This week, things have started on a very different note. The ASX200 is currently trading down -1.85% at 7232.5, wiping out a good chunk of June’s +3.5% gains.
The sudden repricing has come about after the Federal Reserve abandoned its Flexible Average Inflation Targeting (FAIT) and made clear via the dot points that it is concerned about an inflation overshoot and may begin raising rates sooner than expected.
An earlier start to Fed rate hikes means less need for an aggressive rate hike cycle and likely a lower terminal rate. This has resulted in a significant flattening of the US rates curve, best illustrated by yields on US 10 year bonds falling to 1.37%, back to where they were in late February.
While lower long-end yields are a good thing for growth/tech stocks, they are an unwelcome development for value stocks and value indices like our own ASX200.
A case in point the share price of the Commonwealth Bank of Australia (CBA) has fallen over 7% from last week’s $106.57 high, to be trading back below $99 a share.
Further weighing on fragile sentiment, retail sales in Australia rose by 0.1% m/m in May, slowing from 1.1% in April and missing market expectations of a 0.5% rise. This was the softest pace in three months.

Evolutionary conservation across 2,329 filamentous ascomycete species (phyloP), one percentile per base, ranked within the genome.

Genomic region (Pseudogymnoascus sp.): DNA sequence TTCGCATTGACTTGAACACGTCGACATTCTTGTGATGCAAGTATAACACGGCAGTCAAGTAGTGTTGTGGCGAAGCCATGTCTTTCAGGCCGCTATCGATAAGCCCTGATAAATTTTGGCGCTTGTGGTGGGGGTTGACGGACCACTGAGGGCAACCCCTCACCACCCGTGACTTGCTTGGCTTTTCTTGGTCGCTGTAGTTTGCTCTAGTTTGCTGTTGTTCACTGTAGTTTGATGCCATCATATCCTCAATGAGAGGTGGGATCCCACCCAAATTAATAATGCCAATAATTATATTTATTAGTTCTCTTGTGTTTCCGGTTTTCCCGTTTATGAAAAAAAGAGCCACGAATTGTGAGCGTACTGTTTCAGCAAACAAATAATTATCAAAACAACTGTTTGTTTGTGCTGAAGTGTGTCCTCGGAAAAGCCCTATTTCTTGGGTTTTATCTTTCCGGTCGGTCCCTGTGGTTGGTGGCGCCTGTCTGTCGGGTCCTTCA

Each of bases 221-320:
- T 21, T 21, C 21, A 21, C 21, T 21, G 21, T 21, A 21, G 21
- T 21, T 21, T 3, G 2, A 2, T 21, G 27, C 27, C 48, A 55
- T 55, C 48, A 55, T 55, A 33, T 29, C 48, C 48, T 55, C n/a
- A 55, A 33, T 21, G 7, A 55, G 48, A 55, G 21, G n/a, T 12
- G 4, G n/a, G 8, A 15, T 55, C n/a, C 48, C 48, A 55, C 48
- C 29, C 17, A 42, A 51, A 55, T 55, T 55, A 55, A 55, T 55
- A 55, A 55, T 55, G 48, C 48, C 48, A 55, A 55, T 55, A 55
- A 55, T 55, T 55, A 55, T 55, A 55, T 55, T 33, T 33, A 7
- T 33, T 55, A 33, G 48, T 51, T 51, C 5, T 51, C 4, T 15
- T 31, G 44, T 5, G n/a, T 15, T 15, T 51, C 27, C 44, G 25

While there is a temptation to read into the narrative that central banks are considering raising interest rates at a time growth is slowing, the 14-day lockdown in Victoria is likely behind the softer than expected retail sales number.
Where to from here for the ASX200?
Seasonally the last two weeks of June are the worst two weeks of the year for the S&P since 1950. The timing is consistent with vacation schedules heading into the 4th of July long weekend. Should the S&P500 trade lower it will likely weigh on the ASX200.
Presuming the ASX200 posts a daily close below the 7260/50 support region today, the expectation is for the decline to extend towards the support provided by the highs of April, near 7100.